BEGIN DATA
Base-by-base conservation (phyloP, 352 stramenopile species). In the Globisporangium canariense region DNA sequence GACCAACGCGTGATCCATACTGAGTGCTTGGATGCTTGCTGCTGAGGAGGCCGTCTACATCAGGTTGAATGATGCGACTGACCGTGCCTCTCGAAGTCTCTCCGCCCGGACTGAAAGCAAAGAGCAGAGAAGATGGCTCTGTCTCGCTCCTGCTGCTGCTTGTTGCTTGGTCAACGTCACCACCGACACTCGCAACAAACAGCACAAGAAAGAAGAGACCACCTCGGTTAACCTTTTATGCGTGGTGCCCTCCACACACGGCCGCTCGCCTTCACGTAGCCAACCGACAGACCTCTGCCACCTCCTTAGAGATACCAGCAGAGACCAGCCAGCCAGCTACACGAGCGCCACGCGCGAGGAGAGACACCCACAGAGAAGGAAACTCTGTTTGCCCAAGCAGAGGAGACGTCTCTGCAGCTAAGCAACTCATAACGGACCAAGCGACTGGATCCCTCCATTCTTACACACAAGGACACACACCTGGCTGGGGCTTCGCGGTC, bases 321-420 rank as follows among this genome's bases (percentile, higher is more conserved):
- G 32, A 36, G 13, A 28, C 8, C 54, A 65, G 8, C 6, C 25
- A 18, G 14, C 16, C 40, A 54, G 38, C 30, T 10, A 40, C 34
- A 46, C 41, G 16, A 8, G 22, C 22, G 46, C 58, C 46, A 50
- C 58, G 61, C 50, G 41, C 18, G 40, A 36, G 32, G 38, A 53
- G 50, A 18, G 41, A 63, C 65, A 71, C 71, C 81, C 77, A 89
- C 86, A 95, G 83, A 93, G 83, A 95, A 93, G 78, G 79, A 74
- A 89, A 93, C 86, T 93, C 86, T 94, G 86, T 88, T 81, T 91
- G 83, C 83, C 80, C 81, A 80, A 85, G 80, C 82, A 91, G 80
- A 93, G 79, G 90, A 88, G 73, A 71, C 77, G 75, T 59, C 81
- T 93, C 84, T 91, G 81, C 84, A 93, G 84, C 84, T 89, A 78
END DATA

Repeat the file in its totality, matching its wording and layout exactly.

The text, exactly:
Base-by-base conservation (phyloP, 352 stramenopile species). In the Globisporangium canariense region DNA sequence GACCAACGCGTGATCCATACTGAGTGCTTGGATGCTTGCTGCTGAGGAGGCCGTCTACATCAGGTTGAATGATGCGACTGACCGTGCCTCTCGAAGTCTCTCCGCCCGGACTGAAAGCAAAGAGCAGAGAAGATGGCTCTGTCTCGCTCCTGCTGCTGCTTGTTGCTTGGTCAACGTCACCACCGACACTCGCAACAAACAGCACAAGAAAGAAGAGACCACCTCGGTTAACCTTTTATGCGTGGTGCCCTCCACACACGGCCGCTCGCCTTCACGTAGCCAACCGACAGACCTCTGCCACCTCCTTAGAGATACCAGCAGAGACCAGCCAGCCAGCTACACGAGCGCCACGCGCGAGGAGAGACACCCACAGAGAAGGAAACTCTGTTTGCCCAAGCAGAGGAGACGTCTCTGCAGCTAAGCAACTCATAACGGACCAAGCGACTGGATCCCTCCATTCTTACACACAAGGACACACACCTGGCTGGGGCTTCGCGGTC, bases 321-420 rank as follows among this genome's bases (percentile, higher is more conserved):
- G 32, A 36, G 13, A 28, C 8, C 54, A 65, G 8, C 6, C 25
- A 18, G 14, C 16, C 40, A 54, G 38, C 30, T 10, A 40, C 34
- A 46, C 41, G 16, A 8, G 22, C 22, G 46, C 58, C 46, A 50
- C 58, G 61, C 50, G 41, C 18, G 40, A 36, G 32, G 38, A 53
- G 50, A 18, G 41, A 63, C 65, A 71, C 71, C 81, C 77, A 89
- C 86, A 95, G 83, A 93, G 83, A 95, A 93, G 78, G 79, A 74
- A 89, A 93, C 86, T 93, C 86, T 94, G 86, T 88, T 81, T 91
- G 83, C 83, C 80, C 81, A 80, A 85, G 80, C 82, A 91, G 80
- A 93, G 79, G 90, A 88, G 73, A 71, C 77, G 75, T 59, C 81
- T 93, C 84, T 91, G 81, C 84, A 93, G 84, C 84, T 89, A 78